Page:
“[Those who lust] swap God’s present and future blessing for something they can immediately see, taste, or feel. But that something never satisfies… Every day, Christian men and women forfeit future happiness for the sake of temporary sexual stimulation. Like drug addicts, we go from fix to fix, trading the contentment of righteous living for the quick hits that always leave us empty, craving more.”
“When God calls on you to pursue purity, you are not being asked to do what will deprive you of joy. In fact, you are being called on to do what will bring you the greatest joy! To choose purity is to put yourself under God’s blessing. To choose impurity is to put yourself under God’s curse.”[3]

Purity and holiness are not just character traits, they are rewards of those who pursue God. Jesus says, “Blessed are the pure in heart, for they will see God” (Matthew 5:8). Do you wish to see God? Do you desire God’s blessing in your life? If so, purity is the pathway to God – and to sexual pleasure! The reason is because God is the Creator of everything good. Sex is a good creation of God. Sexual desire is not evil in itself. Christians are not called to remove sexual passion but redeem it.

So, the way to avoid sexual immorality is to view purity as a greater joy. Sin and lust becomes unattractive when we truly see the greatness of God. The next key will help provide further application to your sanctification and avoiding immorality.

Add discipline (4:4).

Paul tells the Thessalonians to learn to control their bodies. In a word, ‘discipline’ is the order of the day. Self-control and patience are fruits of God’s Spirit (Galatians 5:23) but they arise from a life disciplined by the things of God. Those things are not necessarily revolutionary but simple basics of the Christian faith – prayer, the Word, and accountability.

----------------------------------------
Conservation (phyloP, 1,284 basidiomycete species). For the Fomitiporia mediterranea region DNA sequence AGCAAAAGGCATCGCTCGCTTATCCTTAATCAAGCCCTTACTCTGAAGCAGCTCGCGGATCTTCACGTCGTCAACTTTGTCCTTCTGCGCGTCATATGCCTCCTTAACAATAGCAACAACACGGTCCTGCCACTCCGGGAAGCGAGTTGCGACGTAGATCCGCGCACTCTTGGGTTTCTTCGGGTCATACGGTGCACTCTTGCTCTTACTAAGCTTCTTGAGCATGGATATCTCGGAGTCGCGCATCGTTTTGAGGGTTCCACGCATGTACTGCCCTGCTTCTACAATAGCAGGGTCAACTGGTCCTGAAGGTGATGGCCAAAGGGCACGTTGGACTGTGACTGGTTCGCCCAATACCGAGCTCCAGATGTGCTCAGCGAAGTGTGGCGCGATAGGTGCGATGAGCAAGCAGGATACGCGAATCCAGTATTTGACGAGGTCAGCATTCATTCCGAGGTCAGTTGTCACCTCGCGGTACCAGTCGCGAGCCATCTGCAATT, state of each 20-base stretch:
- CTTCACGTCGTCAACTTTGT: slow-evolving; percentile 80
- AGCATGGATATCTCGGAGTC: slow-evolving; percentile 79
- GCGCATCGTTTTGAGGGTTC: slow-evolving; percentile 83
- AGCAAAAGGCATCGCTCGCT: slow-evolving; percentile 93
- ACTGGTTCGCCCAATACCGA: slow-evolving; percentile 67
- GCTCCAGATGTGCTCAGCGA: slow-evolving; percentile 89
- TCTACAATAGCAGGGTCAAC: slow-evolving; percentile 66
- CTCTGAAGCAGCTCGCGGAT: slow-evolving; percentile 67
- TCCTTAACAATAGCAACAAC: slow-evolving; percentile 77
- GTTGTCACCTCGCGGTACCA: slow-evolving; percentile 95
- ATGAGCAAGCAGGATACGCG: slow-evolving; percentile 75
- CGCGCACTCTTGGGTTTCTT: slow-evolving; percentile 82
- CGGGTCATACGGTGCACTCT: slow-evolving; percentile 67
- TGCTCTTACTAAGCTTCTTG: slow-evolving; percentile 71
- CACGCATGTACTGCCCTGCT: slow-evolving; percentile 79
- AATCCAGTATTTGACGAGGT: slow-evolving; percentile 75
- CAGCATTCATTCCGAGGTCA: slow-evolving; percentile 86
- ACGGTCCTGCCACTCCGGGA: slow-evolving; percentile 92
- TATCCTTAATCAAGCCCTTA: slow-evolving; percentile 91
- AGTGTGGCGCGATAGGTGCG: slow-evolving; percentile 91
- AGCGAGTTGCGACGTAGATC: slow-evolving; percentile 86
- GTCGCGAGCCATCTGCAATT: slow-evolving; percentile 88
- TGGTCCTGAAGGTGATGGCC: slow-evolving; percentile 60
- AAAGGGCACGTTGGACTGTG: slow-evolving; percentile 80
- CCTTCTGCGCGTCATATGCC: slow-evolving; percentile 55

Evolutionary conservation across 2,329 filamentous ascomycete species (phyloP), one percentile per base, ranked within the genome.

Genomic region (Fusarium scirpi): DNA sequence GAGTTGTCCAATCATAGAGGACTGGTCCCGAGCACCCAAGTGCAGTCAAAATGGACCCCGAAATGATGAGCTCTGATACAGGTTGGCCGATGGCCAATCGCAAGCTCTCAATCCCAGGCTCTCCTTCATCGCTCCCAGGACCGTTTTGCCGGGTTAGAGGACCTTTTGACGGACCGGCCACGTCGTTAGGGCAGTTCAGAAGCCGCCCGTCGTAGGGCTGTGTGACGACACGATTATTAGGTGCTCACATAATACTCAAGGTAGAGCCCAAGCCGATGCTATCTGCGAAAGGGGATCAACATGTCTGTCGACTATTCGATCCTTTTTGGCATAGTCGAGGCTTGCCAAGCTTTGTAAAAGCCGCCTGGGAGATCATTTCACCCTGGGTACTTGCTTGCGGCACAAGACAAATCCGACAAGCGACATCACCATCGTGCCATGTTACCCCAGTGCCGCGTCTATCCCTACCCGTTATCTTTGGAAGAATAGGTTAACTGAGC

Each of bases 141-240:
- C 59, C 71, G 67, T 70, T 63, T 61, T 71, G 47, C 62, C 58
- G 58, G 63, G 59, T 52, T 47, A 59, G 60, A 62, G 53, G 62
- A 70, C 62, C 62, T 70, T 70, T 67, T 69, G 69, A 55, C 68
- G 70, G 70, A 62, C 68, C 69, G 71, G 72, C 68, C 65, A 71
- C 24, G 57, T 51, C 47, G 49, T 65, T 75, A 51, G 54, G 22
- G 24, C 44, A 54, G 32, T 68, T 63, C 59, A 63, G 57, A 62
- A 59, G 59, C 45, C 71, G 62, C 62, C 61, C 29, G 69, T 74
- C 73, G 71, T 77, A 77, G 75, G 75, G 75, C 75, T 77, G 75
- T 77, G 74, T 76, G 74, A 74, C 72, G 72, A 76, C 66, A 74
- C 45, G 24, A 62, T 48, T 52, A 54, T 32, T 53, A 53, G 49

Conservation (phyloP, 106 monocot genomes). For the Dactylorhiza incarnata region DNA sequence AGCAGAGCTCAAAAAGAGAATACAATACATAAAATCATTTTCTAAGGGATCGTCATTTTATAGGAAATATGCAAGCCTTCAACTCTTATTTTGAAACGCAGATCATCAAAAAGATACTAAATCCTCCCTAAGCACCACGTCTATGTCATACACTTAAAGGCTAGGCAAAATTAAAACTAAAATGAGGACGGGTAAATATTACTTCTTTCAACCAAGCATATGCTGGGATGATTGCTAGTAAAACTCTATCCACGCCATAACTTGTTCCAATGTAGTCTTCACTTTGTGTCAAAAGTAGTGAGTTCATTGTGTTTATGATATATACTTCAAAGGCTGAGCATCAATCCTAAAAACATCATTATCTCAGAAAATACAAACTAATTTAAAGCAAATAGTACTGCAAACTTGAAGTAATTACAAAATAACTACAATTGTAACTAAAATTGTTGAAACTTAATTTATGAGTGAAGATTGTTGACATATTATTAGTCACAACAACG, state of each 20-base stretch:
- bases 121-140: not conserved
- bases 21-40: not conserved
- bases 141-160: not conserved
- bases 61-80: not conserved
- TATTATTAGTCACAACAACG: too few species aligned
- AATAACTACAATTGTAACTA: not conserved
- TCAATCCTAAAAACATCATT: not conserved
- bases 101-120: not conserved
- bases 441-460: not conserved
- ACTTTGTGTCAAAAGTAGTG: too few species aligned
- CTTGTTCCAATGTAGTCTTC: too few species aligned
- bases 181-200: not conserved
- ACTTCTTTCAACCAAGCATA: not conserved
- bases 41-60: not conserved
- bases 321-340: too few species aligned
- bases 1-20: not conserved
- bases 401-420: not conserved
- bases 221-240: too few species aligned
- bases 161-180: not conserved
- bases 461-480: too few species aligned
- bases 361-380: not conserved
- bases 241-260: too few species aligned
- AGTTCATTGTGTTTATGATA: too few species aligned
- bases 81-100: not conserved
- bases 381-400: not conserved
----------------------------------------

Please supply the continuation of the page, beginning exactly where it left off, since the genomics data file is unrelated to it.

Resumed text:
Appreciate others (4:6).

Paul’s third instruction for sanctification is for the Thessalonians to not take advantage or defraud others. In other words, treat others as those whom God created and intended for His purposes. By viewing others through God’s eyes we should stop short of manipulating or engaging in relationships that only indulge our selfish pleasures.

Before you consider immorality (lust or adultery) with another remember that she/he is someone else’s future or current mate. She/he is someone else’s child, parent; and even more, she/he possibly belongs to the Lord. Considering the relational consequences of your sin not only between yourself and the multiple layers of others but with God can be a hindrance to protecting you from making a painful decision.

Adore Jesus (4:7-8).

Before Paul changes the subject from sexual immorality he reminds them that God is the giver of His Spirit. The idea is that He keeps on giving His Spirit, He is lavish in His gift. This is a powerful truth that should drive us toward humility, brokenness and adoration. At the root, sin separates us from fellowship with God. However, the point of the gospel is that Jesus restores us. This is true not just for unbelievers but Christians. Forgiveness is possible no matter the sin. In fact, “Jesus was a virgin, His bride wasn’t but He loved us anyway.”[4] God’s love covers our sins if we turn our eyes away from self, idols and turn to worship the One who makes us holy and happy – Jesus.


  • Do you think the area of sex needs more or less attention in Christian circles? Explain.
  • How is sex like a religion in 21st Century society?
  • Is sexual sin worse than other sins? Explain.
  • Explain the difference between positional and progressive sanctification. How are these confused?
  • Explain each key to sanctification: Avoid Immorality, Add Discipline, Appreciate Others and Adore Jesus. Which one is easier to you? Harder?
  • Make a list of the relational consequences of sexual immorality in your life. With whom do you need to share this list?
  • Who do you know that needs to hear or read this message? Will you share it with them?


[1] Severna Park Voice, “Health of Magothy Declines”, Darrel Mak. March 11, 2010, A1.


[3] In “The Purity Principle”, pp. 12-13, .23.